Surely the sharing of data would only go so far to minimize or mitigate the issues arising from the Bull Whip effect? While is it nice to know what the 'actual consumption rate' is for any given product, many companies still rely upon ERP systems to plan, replenish, & reserve inventory for the channel. Just 'knowing' is not enough for many of these ERP systems, I see more of a need to actually book & physically reserve inventory for a channel to consume stock at the DC.

Without doing this companies would run the risk of order queue-jumpers where the DC stocks are taken by one customer ahead of another. Despite having knowledge, presumably via VMI or another initiative, of one customers stocks & consumption rates, it is next to impossible to avoid inventory being sent to another party who simply orders product on the day.

The dilemma of course to to ensure there is an appropriate mechanism for securing inventory for any VMI enabled customer in an effort to manage the Bullwhip event.

How can a company reserve inventory in a lean & optimal manner without running a risk of stock out for the non-VMI channels? Who can say "sorry that inventory is reserved..." while only relying upon 'knowledge' alone?

The most effective means of mitigating Bullwhip is via channel awareness & customer education.

This is where Toyota's efforts to educate their competitors, channel partners, and general industry as being a pioneering process to removing Bullwhip events from global supply chains.

If this off take rate at each channel partner is known to all the other partners then the preceding supplier can supply goods at the same time as well make a proper interpretation the nature of the off take. If this is followed backwards in the same fashion then it would surely help to mitigate the BULLWHIP effect through such Continuous Replenishment.

As described , transparency and education over the whole supply chain is one way, but it does not depend on your company only, and therefore it will be a long way to optimize.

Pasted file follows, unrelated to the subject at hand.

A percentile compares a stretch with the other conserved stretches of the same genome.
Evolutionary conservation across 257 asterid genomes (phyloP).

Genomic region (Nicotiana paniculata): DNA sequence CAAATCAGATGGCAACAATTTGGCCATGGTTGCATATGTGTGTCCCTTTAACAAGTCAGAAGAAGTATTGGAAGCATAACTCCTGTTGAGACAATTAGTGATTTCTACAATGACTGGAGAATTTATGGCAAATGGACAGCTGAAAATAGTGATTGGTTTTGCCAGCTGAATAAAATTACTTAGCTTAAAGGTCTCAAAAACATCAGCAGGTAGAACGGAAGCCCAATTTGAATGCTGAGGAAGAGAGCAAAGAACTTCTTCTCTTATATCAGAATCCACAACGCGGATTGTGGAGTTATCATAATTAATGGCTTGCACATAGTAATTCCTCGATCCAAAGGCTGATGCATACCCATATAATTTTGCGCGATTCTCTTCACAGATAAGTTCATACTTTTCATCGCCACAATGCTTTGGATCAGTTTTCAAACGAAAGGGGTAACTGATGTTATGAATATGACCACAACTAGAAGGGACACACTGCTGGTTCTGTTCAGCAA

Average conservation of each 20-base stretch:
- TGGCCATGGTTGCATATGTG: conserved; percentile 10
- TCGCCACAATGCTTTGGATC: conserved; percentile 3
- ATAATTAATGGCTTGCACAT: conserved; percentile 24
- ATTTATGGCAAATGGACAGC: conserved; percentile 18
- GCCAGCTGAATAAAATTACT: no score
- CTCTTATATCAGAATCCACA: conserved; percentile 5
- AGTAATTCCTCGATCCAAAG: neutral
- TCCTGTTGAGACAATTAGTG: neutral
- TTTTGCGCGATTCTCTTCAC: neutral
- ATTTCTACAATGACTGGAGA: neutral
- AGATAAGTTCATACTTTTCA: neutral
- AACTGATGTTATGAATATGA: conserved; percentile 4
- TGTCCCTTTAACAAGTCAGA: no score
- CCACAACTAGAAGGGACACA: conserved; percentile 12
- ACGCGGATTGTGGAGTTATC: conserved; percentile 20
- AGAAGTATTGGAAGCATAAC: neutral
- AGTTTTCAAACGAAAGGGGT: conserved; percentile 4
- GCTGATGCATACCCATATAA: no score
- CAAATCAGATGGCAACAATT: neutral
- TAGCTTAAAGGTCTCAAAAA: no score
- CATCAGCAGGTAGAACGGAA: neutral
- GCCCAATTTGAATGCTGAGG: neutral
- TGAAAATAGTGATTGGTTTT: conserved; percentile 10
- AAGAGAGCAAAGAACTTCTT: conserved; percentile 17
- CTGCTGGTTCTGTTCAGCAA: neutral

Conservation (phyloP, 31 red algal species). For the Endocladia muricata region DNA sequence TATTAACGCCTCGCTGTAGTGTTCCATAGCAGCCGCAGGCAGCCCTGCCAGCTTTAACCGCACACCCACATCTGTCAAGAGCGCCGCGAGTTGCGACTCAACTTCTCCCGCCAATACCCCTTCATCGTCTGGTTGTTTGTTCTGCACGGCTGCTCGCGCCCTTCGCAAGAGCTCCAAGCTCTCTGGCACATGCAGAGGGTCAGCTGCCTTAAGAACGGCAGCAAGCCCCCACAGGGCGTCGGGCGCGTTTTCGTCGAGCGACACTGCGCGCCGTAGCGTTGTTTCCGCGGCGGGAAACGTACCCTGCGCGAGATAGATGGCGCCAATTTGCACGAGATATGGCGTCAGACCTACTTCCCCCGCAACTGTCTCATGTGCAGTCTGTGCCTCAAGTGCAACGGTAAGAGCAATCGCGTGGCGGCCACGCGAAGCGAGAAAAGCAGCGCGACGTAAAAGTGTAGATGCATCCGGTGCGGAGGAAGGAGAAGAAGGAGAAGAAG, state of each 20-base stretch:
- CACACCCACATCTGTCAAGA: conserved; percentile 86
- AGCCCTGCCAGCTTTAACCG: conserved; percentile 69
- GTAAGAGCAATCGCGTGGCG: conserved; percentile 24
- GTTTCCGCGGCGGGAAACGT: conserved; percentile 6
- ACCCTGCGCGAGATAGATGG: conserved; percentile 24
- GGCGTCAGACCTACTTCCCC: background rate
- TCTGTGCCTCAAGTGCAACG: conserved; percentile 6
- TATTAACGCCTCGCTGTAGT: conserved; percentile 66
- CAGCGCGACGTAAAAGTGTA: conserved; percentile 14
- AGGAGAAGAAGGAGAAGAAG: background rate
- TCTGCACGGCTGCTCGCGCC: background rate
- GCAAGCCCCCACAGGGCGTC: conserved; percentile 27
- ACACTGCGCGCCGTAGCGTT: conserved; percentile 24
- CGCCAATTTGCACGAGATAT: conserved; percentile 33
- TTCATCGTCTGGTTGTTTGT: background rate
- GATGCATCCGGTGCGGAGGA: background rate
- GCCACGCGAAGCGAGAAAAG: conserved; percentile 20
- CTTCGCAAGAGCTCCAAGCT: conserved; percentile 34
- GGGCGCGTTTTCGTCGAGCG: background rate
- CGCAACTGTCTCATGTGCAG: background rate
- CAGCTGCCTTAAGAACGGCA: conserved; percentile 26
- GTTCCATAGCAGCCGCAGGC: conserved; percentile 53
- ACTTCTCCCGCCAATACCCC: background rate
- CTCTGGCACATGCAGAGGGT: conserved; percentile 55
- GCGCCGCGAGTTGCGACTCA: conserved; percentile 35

Another way to avoid the propagation of this effect is :

you have to work on your lead time reduction. When you will be fast enough to react to your customers changes in the time they require, you won't need any more forecast. The effect won't be propagated to your suppliers, and the bullwhip effect will not last.
When anyone in the loop achieved this point, demand changes will not create some bullwhip effect.

It can happen when the supplier does not have enough visibility on final consumer demands and forecasts began to overreact following the interpretation that is the situation at the moment "t". more collaboration from end to end supply chain is necessary in a win - win logic.

There is a great game that points up how supply chains respond to forecasted and unforecasted demand called the beer game. Players assume certain critical roles in the supply chain, are set up with initial inventory, and then you play and watch the fun. Its unbelievable what happens between players with very little end user demand swings

The Beer Distribution Game: http://www.beergame.lim.ethz.ch/

Supply chain simulation game ...explains inefficiencies of supply chains known as the bullwhip effect.

We have played this game during our sessions of world class manufacturing and the result of which is we called the BULLWHIP effect. The results show that it is not fully the fault of the people who operate different processes in a supply chain, but the problem is the system. "An average person can perform well in an Efficient supply chain, but even a efficient person would not be able to perform so well in an average system" Systems deliver result, operators just operate. I am trying to conclude is that the dynamics of any supply chain lies in its structure.

1) I always compare it to a traffic phenomenous - Traffic jam : a small car movement on the road can cause big waves of cars slowing down a few kilometers behind ...

2) I did also run the Beer game a couple of times and it's a super business case. It 's not easy to manage, but results are great. 

Process integration therefore is the need of the hour for the Supply chain partners for benefit sharing through:

  • reduced costs in inventory holding

  • utilizing opportunity cost in better product design and

  • manufacturing and earning more profit